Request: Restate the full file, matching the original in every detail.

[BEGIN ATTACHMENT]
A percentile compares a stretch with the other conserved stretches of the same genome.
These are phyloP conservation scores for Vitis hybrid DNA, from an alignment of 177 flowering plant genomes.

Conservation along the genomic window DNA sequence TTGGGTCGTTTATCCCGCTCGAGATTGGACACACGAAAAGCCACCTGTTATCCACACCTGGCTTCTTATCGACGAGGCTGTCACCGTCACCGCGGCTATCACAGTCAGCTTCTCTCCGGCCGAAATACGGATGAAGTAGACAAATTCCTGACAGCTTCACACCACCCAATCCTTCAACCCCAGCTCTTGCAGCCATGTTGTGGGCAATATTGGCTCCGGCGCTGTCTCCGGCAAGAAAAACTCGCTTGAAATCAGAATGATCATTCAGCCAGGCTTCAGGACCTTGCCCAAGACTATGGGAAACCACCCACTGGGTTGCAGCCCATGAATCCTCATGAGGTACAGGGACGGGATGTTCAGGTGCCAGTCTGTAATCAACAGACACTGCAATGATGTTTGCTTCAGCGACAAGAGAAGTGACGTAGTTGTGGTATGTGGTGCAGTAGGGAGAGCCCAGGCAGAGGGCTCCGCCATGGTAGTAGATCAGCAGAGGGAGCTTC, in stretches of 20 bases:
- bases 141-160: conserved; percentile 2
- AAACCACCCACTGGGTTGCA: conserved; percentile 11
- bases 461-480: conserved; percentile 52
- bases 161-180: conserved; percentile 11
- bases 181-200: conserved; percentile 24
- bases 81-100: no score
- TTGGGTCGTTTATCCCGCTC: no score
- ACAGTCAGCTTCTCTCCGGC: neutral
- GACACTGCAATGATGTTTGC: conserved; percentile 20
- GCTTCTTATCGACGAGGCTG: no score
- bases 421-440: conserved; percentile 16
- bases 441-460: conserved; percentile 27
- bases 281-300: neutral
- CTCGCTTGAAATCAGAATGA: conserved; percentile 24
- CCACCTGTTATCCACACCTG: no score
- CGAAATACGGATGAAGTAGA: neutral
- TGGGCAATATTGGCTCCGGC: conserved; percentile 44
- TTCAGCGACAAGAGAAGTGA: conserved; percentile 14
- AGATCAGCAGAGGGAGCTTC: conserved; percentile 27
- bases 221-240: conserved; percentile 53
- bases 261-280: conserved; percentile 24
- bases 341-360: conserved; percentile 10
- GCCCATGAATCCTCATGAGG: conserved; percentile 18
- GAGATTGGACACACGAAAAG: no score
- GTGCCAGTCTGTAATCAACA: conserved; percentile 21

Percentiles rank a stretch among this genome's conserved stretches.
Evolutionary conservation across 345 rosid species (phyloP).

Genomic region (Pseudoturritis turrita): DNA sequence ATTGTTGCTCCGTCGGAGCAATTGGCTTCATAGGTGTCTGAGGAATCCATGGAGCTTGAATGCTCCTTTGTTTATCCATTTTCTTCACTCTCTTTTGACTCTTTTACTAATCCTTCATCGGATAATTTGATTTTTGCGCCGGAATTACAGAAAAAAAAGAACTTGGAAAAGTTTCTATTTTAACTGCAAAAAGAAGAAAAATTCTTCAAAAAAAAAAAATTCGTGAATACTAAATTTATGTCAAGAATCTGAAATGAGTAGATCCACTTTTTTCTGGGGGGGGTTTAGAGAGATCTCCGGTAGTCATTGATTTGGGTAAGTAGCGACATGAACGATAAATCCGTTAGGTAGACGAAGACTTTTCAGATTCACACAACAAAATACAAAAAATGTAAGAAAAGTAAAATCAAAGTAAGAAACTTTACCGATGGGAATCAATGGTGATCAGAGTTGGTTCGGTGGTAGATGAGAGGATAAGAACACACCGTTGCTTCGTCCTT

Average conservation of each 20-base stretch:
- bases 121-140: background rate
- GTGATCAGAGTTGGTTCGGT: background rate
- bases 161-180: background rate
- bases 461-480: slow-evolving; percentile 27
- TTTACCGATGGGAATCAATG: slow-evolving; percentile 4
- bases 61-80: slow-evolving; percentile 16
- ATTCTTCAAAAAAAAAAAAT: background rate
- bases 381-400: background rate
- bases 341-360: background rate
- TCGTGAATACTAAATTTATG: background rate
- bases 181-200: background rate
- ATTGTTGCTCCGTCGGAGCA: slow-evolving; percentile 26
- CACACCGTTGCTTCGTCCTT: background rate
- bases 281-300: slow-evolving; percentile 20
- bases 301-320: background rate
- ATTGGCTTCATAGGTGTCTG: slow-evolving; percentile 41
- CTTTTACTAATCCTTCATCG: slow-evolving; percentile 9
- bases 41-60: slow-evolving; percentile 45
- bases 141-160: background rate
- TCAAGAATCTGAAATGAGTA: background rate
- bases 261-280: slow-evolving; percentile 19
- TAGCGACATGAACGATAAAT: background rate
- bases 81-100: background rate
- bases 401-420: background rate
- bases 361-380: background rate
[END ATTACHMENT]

A percentile compares a stretch with the other conserved stretches of the same genome.
These are phyloP conservation scores for Vitis hybrid DNA, from an alignment of 177 flowering plant genomes.

Conservation along the genomic window DNA sequence TTGGGTCGTTTATCCCGCTCGAGATTGGACACACGAAAAGCCACCTGTTATCCACACCTGGCTTCTTATCGACGAGGCTGTCACCGTCACCGCGGCTATCACAGTCAGCTTCTCTCCGGCCGAAATACGGATGAAGTAGACAAATTCCTGACAGCTTCACACCACCCAATCCTTCAACCCCAGCTCTTGCAGCCATGTTGTGGGCAATATTGGCTCCGGCGCTGTCTCCGGCAAGAAAAACTCGCTTGAAATCAGAATGATCATTCAGCCAGGCTTCAGGACCTTGCCCAAGACTATGGGAAACCACCCACTGGGTTGCAGCCCATGAATCCTCATGAGGTACAGGGACGGGATGTTCAGGTGCCAGTCTGTAATCAACAGACACTGCAATGATGTTTGCTTCAGCGACAAGAGAAGTGACGTAGTTGTGGTATGTGGTGCAGTAGGGAGAGCCCAGGCAGAGGGCTCCGCCATGGTAGTAGATCAGCAGAGGGAGCTTC, in stretches of 20 bases:
- bases 141-160: conserved; percentile 2
- AAACCACCCACTGGGTTGCA: conserved; percentile 11
- bases 461-480: conserved; percentile 52
- bases 161-180: conserved; percentile 11
- bases 181-200: conserved; percentile 24
- bases 81-100: no score
- TTGGGTCGTTTATCCCGCTC: no score
- ACAGTCAGCTTCTCTCCGGC: neutral
- GACACTGCAATGATGTTTGC: conserved; percentile 20
- GCTTCTTATCGACGAGGCTG: no score
- bases 421-440: conserved; percentile 16
- bases 441-460: conserved; percentile 27
- bases 281-300: neutral
- CTCGCTTGAAATCAGAATGA: conserved; percentile 24
- CCACCTGTTATCCACACCTG: no score
- CGAAATACGGATGAAGTAGA: neutral
- TGGGCAATATTGGCTCCGGC: conserved; percentile 44
- TTCAGCGACAAGAGAAGTGA: conserved; percentile 14
- AGATCAGCAGAGGGAGCTTC: conserved; percentile 27
- bases 221-240: conserved; percentile 53
- bases 261-280: conserved; percentile 24
- bases 341-360: conserved; percentile 10
- GCCCATGAATCCTCATGAGG: conserved; percentile 18
- GAGATTGGACACACGAAAAG: no score
- GTGCCAGTCTGTAATCAACA: conserved; percentile 21

Percentiles rank a stretch among this genome's conserved stretches.
Evolutionary conservation across 345 rosid species (phyloP).

Genomic region (Pseudoturritis turrita): DNA sequence ATTGTTGCTCCGTCGGAGCAATTGGCTTCATAGGTGTCTGAGGAATCCATGGAGCTTGAATGCTCCTTTGTTTATCCATTTTCTTCACTCTCTTTTGACTCTTTTACTAATCCTTCATCGGATAATTTGATTTTTGCGCCGGAATTACAGAAAAAAAAGAACTTGGAAAAGTTTCTATTTTAACTGCAAAAAGAAGAAAAATTCTTCAAAAAAAAAAAATTCGTGAATACTAAATTTATGTCAAGAATCTGAAATGAGTAGATCCACTTTTTTCTGGGGGGGGTTTAGAGAGATCTCCGGTAGTCATTGATTTGGGTAAGTAGCGACATGAACGATAAATCCGTTAGGTAGACGAAGACTTTTCAGATTCACACAACAAAATACAAAAAATGTAAGAAAAGTAAAATCAAAGTAAGAAACTTTACCGATGGGAATCAATGGTGATCAGAGTTGGTTCGGTGGTAGATGAGAGGATAAGAACACACCGTTGCTTCGTCCTT

Average conservation of each 20-base stretch:
- bases 121-140: background rate
- GTGATCAGAGTTGGTTCGGT: background rate
- bases 161-180: background rate
- bases 461-480: slow-evolving; percentile 27
- TTTACCGATGGGAATCAATG: slow-evolving; percentile 4
- bases 61-80: slow-evolving; percentile 16
- ATTCTTCAAAAAAAAAAAAT: background rate
- bases 381-400: background rate
- bases 341-360: background rate
- TCGTGAATACTAAATTTATG: background rate
- bases 181-200: background rate
- ATTGTTGCTCCGTCGGAGCA: slow-evolving; percentile 26
- CACACCGTTGCTTCGTCCTT: background rate
- bases 281-300: slow-evolving; percentile 20
- bases 301-320: background rate
- ATTGGCTTCATAGGTGTCTG: slow-evolving; percentile 41
- CTTTTACTAATCCTTCATCG: slow-evolving; percentile 9
- bases 41-60: slow-evolving; percentile 45
- bases 141-160: background rate
- TCAAGAATCTGAAATGAGTA: background rate
- bases 261-280: slow-evolving; percentile 19
- TAGCGACATGAACGATAAAT: background rate
- bases 81-100: background rate
- bases 401-420: background rate
- bases 361-380: background rate